882.Paragraph 3 of Schedule 32 repeals section 9(1) of the Juries Act 1974. This subsection provided that certain groups of people listed in Part 3 of Schedule 1 to the 1974 Act should be “excused as of right” from jury service: that is, they were entitled to refuse to do jury service if they so wish. These groups include people over 65 years of age, members of parliament, members of medical and similar professions, people with religious objections to doing jury service, and (in specified circumstances) members of the armed forces. No one will in future be entitled to excusal as of right from jury service, as is currently provided. Part 3 has been omitted from the substituted Schedule 1 in paragraph 15.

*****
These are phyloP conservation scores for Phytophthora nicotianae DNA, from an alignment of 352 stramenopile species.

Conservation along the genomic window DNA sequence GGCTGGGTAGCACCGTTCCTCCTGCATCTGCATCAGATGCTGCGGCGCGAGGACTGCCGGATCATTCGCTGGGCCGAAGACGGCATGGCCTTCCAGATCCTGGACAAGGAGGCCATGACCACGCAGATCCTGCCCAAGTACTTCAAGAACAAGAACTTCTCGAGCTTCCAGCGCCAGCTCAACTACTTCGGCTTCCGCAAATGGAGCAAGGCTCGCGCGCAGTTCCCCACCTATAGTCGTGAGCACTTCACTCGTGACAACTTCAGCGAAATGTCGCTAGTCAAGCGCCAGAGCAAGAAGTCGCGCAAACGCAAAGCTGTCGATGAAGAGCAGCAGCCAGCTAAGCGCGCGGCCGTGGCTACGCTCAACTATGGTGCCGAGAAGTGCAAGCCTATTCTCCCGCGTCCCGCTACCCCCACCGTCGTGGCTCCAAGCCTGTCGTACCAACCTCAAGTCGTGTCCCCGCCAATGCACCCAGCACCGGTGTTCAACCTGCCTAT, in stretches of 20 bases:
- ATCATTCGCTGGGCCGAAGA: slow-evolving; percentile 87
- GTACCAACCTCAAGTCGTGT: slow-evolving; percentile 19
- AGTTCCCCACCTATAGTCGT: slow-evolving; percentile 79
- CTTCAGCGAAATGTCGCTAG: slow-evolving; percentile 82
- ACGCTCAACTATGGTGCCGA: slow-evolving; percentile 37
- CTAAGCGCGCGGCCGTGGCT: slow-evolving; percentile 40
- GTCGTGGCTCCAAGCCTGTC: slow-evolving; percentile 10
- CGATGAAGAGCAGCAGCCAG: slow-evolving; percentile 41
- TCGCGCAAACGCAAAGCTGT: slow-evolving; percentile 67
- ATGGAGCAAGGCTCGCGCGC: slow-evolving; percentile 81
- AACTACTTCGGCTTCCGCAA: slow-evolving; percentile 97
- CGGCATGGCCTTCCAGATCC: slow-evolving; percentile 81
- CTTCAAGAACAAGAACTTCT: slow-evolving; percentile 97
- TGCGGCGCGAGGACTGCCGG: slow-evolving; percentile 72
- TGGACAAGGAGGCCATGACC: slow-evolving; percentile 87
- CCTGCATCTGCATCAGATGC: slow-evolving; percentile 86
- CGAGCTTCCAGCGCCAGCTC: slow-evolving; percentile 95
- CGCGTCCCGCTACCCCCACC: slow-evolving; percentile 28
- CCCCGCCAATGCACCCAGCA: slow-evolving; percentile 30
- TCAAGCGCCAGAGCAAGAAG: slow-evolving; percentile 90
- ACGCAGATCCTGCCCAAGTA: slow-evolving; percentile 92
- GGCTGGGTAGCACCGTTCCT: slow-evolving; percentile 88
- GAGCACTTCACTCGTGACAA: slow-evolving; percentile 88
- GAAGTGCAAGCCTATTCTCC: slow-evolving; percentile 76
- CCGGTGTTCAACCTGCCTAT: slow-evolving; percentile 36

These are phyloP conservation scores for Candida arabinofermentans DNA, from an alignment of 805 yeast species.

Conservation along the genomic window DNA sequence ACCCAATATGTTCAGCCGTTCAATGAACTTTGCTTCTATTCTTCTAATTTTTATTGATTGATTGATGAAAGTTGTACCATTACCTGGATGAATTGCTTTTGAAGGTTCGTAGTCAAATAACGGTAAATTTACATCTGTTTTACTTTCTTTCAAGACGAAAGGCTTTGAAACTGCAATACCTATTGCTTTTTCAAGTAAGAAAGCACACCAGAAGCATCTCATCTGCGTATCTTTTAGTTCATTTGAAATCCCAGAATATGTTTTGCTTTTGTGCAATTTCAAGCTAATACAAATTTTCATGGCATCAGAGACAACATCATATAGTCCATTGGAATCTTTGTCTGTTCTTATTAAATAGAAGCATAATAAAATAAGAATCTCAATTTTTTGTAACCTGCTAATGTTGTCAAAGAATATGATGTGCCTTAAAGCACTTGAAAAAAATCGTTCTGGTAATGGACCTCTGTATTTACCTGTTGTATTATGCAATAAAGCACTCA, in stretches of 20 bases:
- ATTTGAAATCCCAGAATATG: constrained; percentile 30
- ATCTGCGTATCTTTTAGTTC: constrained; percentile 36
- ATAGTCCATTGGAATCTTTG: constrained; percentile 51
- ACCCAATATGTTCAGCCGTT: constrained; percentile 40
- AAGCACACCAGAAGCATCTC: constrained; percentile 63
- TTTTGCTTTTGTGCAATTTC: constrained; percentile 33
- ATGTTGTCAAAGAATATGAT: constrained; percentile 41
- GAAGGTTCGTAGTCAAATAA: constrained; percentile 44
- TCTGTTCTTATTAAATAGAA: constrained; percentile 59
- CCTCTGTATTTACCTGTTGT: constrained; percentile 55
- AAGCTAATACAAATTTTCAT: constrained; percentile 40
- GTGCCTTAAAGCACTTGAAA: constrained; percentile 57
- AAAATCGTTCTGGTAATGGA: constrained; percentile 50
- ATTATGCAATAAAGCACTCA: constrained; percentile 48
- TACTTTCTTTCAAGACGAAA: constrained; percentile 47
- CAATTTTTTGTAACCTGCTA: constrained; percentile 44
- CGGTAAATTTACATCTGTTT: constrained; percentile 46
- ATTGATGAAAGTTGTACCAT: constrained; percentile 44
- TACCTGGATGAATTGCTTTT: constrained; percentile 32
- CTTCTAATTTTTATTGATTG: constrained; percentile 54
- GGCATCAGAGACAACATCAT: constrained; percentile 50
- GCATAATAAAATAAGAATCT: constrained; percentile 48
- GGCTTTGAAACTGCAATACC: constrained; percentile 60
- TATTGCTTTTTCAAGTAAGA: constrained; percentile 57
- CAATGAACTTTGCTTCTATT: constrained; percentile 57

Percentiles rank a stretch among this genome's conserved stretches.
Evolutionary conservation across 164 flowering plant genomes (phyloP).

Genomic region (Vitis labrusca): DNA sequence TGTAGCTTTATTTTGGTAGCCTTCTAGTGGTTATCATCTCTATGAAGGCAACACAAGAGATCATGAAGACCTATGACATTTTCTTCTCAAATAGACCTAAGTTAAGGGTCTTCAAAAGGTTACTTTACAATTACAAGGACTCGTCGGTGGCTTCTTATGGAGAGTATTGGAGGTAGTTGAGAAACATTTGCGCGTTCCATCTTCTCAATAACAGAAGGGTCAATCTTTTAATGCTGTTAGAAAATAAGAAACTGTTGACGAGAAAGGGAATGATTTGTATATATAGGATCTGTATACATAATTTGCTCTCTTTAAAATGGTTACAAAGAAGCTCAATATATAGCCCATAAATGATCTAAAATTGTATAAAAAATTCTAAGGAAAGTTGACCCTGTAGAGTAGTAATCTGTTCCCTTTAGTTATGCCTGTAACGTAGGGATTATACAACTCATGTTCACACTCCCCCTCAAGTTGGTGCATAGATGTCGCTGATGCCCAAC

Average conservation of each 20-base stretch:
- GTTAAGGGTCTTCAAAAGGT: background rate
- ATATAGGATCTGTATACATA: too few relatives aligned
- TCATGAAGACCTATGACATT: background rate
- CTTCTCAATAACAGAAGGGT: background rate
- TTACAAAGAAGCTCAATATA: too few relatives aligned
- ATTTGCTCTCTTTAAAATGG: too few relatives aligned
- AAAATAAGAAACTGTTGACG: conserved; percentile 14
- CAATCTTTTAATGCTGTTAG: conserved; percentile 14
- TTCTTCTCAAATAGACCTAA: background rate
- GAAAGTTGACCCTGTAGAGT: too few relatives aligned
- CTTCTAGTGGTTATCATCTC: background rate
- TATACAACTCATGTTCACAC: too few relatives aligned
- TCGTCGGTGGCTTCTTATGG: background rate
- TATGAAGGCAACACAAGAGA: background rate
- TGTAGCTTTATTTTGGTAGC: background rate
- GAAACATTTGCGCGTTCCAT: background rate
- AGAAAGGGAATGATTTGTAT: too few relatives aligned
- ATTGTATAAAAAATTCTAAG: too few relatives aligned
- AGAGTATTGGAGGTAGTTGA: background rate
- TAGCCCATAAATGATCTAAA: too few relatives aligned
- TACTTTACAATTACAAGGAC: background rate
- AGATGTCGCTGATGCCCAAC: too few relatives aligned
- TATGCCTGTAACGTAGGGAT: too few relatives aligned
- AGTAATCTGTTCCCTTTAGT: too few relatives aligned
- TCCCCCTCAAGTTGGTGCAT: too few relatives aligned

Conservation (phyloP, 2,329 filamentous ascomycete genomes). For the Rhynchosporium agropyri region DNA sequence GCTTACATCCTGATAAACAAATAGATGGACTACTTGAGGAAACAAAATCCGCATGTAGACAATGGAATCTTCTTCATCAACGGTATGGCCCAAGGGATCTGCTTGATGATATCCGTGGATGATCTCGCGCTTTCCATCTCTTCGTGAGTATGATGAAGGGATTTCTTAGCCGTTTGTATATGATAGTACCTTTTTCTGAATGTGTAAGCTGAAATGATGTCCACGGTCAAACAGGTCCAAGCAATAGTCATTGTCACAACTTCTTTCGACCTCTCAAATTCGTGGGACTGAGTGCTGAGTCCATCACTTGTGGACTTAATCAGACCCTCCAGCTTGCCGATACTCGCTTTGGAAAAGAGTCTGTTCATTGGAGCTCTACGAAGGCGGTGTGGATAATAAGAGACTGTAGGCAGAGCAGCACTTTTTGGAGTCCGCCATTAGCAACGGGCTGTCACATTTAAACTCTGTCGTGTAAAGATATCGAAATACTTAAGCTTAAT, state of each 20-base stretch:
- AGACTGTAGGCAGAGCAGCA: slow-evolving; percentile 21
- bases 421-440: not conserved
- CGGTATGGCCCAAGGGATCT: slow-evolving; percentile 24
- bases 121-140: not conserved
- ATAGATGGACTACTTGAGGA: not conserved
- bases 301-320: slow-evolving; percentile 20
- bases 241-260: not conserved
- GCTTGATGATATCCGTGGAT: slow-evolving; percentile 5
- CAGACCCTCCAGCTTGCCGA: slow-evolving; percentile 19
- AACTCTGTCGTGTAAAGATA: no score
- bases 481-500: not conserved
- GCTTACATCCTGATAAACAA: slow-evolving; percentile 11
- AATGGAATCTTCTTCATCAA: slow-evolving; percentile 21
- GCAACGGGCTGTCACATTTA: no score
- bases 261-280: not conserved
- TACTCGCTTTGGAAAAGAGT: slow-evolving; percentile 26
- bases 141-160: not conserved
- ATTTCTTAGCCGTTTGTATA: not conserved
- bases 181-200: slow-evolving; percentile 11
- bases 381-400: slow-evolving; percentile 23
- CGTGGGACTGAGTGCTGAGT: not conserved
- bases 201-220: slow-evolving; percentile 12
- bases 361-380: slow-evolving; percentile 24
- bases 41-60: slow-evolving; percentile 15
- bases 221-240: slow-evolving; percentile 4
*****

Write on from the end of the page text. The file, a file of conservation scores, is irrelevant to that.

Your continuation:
883.These paragraphs make provision consequential on the repeal of Part 3 of Schedule 1 to the Juries Act 1974. Full-time serving members of the armed forces are at present entitled to excusal as of right from jury service if, but only if, their commanding officer certifies that their absence would be prejudicial to the efficiency of the service in question. With the abolition of excusal as of right, service personnel who do not wish to do jury service will, like everyone else, have to apply under section 9 or 9A of the 1974 Act and show “good reason” why they should not serve as summoned. A commanding officer’s certificate is, however, to be regarded in future as conclusive evidence of good reason for the purposes of these provisions, so that on its production a jury service summons will be deferred; if there has already been a deferral or if the commanding officer certifies that absence would be prejudicial for a specified period of time, then service personnel will be excused altogether from the obligation imposed by the summons. But that is without prejudice to the position should a further summons be issued on a future occasion.